Trans fats: chasing a global banBMJ 2011; 343 doi: http://dx.doi.org/10.1136/bmj.d5567 (Published 07 September 2011) Cite this as: BMJ 2011;343:d5567
- Rebecca Coombes, features editor
- 1BMJ, London WC1H 9JR, UK
“You shouldn’t need to be a chemical engineer to buy healthy food,” says Steen Stender, the cardiologist from Copenhagen University Hospital who kick started a now global revolt against the addition of harmful fats to our daily diet.
What Professor Stender did was get industrial trans fatty acids, found in chemically modified vegetable oils that are hidden in numerous everyday foods, banned from the food chain in his native Denmark. All foodstuff, including imports, have now been free of industrial trans fats for seven years throughout the country.
“We haven’t discovered a change in the taste and prices have stayed the same,” says Professor Stender. “The bakers of Danish pastries were saying ‘they won’t flake in the same way’ with the new trans fat free recipes. But it just took one baker to find a way, and he then took out a big newspaper advert to tell everyone.”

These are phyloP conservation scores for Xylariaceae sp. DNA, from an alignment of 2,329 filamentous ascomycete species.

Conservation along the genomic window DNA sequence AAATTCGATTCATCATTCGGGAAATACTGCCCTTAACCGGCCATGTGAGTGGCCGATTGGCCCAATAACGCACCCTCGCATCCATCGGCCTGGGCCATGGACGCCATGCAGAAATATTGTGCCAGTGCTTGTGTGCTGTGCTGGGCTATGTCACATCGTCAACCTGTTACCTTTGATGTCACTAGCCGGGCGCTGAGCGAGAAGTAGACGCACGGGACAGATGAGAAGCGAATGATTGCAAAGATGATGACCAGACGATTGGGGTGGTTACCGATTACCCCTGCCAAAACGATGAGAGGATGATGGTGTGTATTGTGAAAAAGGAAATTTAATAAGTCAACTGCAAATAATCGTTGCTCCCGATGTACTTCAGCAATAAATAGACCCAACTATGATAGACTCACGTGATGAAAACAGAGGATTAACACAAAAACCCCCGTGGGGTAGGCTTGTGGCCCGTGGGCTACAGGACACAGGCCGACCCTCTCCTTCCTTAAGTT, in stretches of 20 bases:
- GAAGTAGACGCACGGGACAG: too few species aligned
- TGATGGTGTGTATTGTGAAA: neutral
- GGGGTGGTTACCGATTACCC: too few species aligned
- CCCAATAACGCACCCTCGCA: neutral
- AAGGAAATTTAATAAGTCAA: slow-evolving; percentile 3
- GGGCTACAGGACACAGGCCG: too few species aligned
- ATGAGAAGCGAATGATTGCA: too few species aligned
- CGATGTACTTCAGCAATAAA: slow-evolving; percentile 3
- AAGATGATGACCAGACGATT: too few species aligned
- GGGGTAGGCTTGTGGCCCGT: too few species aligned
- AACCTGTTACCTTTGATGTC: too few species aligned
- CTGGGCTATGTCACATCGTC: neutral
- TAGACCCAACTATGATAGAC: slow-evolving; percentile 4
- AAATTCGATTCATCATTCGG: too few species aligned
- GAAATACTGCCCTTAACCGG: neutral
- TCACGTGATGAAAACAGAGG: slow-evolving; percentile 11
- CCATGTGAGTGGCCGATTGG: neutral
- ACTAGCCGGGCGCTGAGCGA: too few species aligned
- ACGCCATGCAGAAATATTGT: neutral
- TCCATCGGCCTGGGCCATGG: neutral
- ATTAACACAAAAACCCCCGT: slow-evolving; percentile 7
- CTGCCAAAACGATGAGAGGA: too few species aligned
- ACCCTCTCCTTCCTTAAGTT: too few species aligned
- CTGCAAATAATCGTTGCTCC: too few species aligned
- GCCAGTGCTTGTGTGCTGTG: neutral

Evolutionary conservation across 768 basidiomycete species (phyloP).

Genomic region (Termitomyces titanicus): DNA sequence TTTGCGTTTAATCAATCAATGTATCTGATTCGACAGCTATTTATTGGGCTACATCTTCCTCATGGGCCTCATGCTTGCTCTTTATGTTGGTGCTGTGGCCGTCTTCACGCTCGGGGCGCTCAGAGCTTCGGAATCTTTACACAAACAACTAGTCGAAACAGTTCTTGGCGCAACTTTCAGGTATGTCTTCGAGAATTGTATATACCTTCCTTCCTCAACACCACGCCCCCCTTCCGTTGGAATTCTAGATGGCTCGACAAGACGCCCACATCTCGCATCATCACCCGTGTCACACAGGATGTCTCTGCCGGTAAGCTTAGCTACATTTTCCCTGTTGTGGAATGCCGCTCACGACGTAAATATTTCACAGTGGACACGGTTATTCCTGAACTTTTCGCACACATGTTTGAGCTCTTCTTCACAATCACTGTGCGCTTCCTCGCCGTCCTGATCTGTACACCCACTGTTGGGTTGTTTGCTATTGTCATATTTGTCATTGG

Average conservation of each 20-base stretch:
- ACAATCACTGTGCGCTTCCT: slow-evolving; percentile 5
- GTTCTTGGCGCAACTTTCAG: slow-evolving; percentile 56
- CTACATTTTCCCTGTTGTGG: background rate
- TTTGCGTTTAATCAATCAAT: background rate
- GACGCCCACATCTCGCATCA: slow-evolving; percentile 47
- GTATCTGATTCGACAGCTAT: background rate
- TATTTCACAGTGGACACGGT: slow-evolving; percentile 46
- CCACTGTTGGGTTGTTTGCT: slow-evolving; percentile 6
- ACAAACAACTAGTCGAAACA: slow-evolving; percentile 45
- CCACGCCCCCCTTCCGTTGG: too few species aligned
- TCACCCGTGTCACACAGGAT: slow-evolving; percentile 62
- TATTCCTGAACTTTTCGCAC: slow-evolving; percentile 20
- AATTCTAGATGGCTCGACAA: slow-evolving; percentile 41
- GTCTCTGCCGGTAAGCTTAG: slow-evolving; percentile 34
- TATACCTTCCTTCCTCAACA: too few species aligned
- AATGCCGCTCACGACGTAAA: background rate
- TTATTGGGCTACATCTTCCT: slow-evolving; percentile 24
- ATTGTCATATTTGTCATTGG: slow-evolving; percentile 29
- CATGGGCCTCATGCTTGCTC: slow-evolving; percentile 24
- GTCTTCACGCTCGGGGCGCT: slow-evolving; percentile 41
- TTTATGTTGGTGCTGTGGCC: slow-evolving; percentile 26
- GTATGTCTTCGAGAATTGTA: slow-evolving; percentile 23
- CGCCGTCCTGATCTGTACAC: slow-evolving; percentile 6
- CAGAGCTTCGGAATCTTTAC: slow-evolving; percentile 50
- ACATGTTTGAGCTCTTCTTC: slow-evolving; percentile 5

After the Danes made it look so easy—consumers couldn’t tell the difference between the new Big Mac and the old ones—a string of countries and US states followed suit. But trans fats are still widely used around the world.
WHO therefore hopes that a ban on trans fats will be on the agenda at this month’s UN high level meeting on non-communicable diseases in New York. It has identified methods of tackling the rising levels of these diseases, which include cardiovascular disease and diabetes. Trans fats have been shown to lower levels of protective high density lipoprotein cholesterol and raise harmful low density lipoprotein cholesterol, increasing the risk of coronary heart events …